Seaway System Cargo Tonnage Continues Upswing in September

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WASHINGTON — The St. Lawrence Seaway reported that year-to-date cargo shipments of more than 24 million metric tons moved through the system for the period March 28 to Sept. 30 — an increase of nearly 5 percent over September 2013.  U.S. grain continued its upward trend posting a 14.6 percent increase over the same time last year.

“Cargo tonnage moved through the Great Lakes-St. Lawrence Seaway System during the month of September continues to be robust and reflects positively on the economy and the shipping industry,” says administrator Betty Sutton of the Saint Lawrence Seaway Development Corp.  “Great Lakes stevedores handled large quantities of steel, grain, sugar, salt, and oversized project cargo carried on more than 200 ships in September. As we head into the busiest time of the shipping season, we anticipate this upward trend in cargo tonnage to continue.”     

Sutton says at the Port of Toledo, the 2014 shipping season has been about building upon its capabilities and preparing the port to take on new opportunities. At the general cargo dock operated by Midwest Terminals, steel coils and aluminum have been the leading break bulk commodities while new bulk products like iron nuggets and salt from overseas are rounding out the cargo mix. “The terminal has been extremely busy this year and the upgraded material handling equipment has played a key role in improving terminal efficiencies and throughput so the dock can continue to accept additional cargo,” Sutton says.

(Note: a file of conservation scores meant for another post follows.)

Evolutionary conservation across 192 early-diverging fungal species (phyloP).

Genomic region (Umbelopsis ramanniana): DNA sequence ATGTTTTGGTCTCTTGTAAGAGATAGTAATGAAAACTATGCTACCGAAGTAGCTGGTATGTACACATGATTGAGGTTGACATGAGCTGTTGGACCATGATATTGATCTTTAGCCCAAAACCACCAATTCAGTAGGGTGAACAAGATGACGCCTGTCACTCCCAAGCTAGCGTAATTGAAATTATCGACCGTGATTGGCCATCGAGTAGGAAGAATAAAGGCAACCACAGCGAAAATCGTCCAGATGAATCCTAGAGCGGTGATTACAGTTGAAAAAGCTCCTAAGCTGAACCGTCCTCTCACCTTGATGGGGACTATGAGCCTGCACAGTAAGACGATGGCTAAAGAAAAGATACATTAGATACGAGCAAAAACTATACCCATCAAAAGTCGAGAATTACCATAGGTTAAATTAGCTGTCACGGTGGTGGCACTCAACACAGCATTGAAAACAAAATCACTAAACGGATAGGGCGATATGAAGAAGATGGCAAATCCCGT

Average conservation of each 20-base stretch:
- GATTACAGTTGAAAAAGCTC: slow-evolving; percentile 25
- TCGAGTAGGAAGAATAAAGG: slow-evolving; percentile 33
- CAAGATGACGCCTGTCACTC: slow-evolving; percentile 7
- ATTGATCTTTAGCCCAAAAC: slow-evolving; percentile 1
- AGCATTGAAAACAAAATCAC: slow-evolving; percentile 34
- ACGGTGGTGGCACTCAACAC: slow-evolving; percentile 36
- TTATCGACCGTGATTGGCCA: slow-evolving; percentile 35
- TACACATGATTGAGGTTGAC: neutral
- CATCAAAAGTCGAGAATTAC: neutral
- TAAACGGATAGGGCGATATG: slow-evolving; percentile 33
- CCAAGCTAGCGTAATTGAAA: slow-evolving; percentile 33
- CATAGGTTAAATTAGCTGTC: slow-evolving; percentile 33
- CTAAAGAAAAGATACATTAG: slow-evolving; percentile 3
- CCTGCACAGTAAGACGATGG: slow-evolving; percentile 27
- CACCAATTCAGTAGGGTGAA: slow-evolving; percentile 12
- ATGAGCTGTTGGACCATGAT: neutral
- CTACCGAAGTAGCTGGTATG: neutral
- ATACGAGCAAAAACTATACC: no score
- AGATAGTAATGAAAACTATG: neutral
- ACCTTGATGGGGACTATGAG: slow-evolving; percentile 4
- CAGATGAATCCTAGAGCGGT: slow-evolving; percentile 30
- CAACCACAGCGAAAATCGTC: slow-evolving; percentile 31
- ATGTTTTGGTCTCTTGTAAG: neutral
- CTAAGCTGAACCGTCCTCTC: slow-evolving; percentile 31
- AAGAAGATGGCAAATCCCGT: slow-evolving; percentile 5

“This month’s cargo shipments represent a roughly 30 percent increase over what we handled last September and is a strong indicator of the improving economy in Southeast Michigan,” says John Loftus, executive director of the Detroit/Wayne County Port Authority.  “The Port Authority takes very seriously its role as a facilitator to industry in the Detroit/Wayne County area, and we’re proud of the growth our constituent businesses are enjoying.” Stevedores at the Nicholson Terminal and Dock Co. handled 30,000 net tons of steel coils and steel products imported from the U.K., Canada, Germany, and Turkey to be used by the automotive and construction sectors.
 

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